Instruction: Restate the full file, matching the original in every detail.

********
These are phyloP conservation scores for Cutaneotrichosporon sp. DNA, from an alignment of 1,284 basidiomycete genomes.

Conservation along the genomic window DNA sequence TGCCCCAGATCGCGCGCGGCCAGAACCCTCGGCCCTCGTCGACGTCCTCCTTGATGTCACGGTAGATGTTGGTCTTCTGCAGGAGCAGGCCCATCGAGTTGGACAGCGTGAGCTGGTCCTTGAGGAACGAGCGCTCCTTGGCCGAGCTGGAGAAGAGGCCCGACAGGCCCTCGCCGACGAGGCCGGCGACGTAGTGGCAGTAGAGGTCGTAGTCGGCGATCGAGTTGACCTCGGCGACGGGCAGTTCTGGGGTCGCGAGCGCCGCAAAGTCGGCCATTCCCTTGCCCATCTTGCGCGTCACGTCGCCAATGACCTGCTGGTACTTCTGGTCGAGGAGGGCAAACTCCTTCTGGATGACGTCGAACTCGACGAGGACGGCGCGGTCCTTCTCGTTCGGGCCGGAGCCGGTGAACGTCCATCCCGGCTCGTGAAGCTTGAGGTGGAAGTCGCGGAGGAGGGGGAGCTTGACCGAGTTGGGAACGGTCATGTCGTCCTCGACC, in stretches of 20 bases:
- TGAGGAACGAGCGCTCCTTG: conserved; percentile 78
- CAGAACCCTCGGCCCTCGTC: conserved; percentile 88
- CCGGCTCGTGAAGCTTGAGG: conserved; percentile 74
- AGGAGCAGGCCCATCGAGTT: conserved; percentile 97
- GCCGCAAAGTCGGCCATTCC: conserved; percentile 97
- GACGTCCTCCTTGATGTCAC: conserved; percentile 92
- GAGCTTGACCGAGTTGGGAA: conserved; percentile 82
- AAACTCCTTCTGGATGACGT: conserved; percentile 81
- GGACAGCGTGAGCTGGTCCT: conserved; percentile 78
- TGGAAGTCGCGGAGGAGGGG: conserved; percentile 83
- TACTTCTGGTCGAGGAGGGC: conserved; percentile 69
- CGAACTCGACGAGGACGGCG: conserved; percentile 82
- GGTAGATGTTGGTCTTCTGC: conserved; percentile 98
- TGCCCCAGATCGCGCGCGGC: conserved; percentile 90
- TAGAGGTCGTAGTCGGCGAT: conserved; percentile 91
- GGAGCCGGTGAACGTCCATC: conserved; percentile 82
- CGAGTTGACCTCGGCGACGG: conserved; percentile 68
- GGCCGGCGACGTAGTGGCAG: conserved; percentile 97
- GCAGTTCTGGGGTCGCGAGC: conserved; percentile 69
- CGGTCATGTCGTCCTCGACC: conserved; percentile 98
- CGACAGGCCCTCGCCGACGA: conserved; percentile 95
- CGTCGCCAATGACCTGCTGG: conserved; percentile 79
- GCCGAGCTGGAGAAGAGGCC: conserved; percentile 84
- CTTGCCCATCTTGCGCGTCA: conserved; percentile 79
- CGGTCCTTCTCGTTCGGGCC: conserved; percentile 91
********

These are phyloP conservation scores for Cutaneotrichosporon sp. DNA, from an alignment of 1,284 basidiomycete genomes.

Conservation along the genomic window DNA sequence TGCCCCAGATCGCGCGCGGCCAGAACCCTCGGCCCTCGTCGACGTCCTCCTTGATGTCACGGTAGATGTTGGTCTTCTGCAGGAGCAGGCCCATCGAGTTGGACAGCGTGAGCTGGTCCTTGAGGAACGAGCGCTCCTTGGCCGAGCTGGAGAAGAGGCCCGACAGGCCCTCGCCGACGAGGCCGGCGACGTAGTGGCAGTAGAGGTCGTAGTCGGCGATCGAGTTGACCTCGGCGACGGGCAGTTCTGGGGTCGCGAGCGCCGCAAAGTCGGCCATTCCCTTGCCCATCTTGCGCGTCACGTCGCCAATGACCTGCTGGTACTTCTGGTCGAGGAGGGCAAACTCCTTCTGGATGACGTCGAACTCGACGAGGACGGCGCGGTCCTTCTCGTTCGGGCCGGAGCCGGTGAACGTCCATCCCGGCTCGTGAAGCTTGAGGTGGAAGTCGCGGAGGAGGGGGAGCTTGACCGAGTTGGGAACGGTCATGTCGTCCTCGACC, in stretches of 20 bases:
- TGAGGAACGAGCGCTCCTTG: conserved; percentile 78
- CAGAACCCTCGGCCCTCGTC: conserved; percentile 88
- CCGGCTCGTGAAGCTTGAGG: conserved; percentile 74
- AGGAGCAGGCCCATCGAGTT: conserved; percentile 97
- GCCGCAAAGTCGGCCATTCC: conserved; percentile 97
- GACGTCCTCCTTGATGTCAC: conserved; percentile 92
- GAGCTTGACCGAGTTGGGAA: conserved; percentile 82
- AAACTCCTTCTGGATGACGT: conserved; percentile 81
- GGACAGCGTGAGCTGGTCCT: conserved; percentile 78
- TGGAAGTCGCGGAGGAGGGG: conserved; percentile 83
- TACTTCTGGTCGAGGAGGGC: conserved; percentile 69
- CGAACTCGACGAGGACGGCG: conserved; percentile 82
- GGTAGATGTTGGTCTTCTGC: conserved; percentile 98
- TGCCCCAGATCGCGCGCGGC: conserved; percentile 90
- TAGAGGTCGTAGTCGGCGAT: conserved; percentile 91
- GGAGCCGGTGAACGTCCATC: conserved; percentile 82
- CGAGTTGACCTCGGCGACGG: conserved; percentile 68
- GGCCGGCGACGTAGTGGCAG: conserved; percentile 97
- GCAGTTCTGGGGTCGCGAGC: conserved; percentile 69
- CGGTCATGTCGTCCTCGACC: conserved; percentile 98
- CGACAGGCCCTCGCCGACGA: conserved; percentile 95
- CGTCGCCAATGACCTGCTGG: conserved; percentile 79
- GCCGAGCTGGAGAAGAGGCC: conserved; percentile 84
- CTTGCCCATCTTGCGCGTCA: conserved; percentile 79
- CGGTCCTTCTCGTTCGGGCC: conserved; percentile 91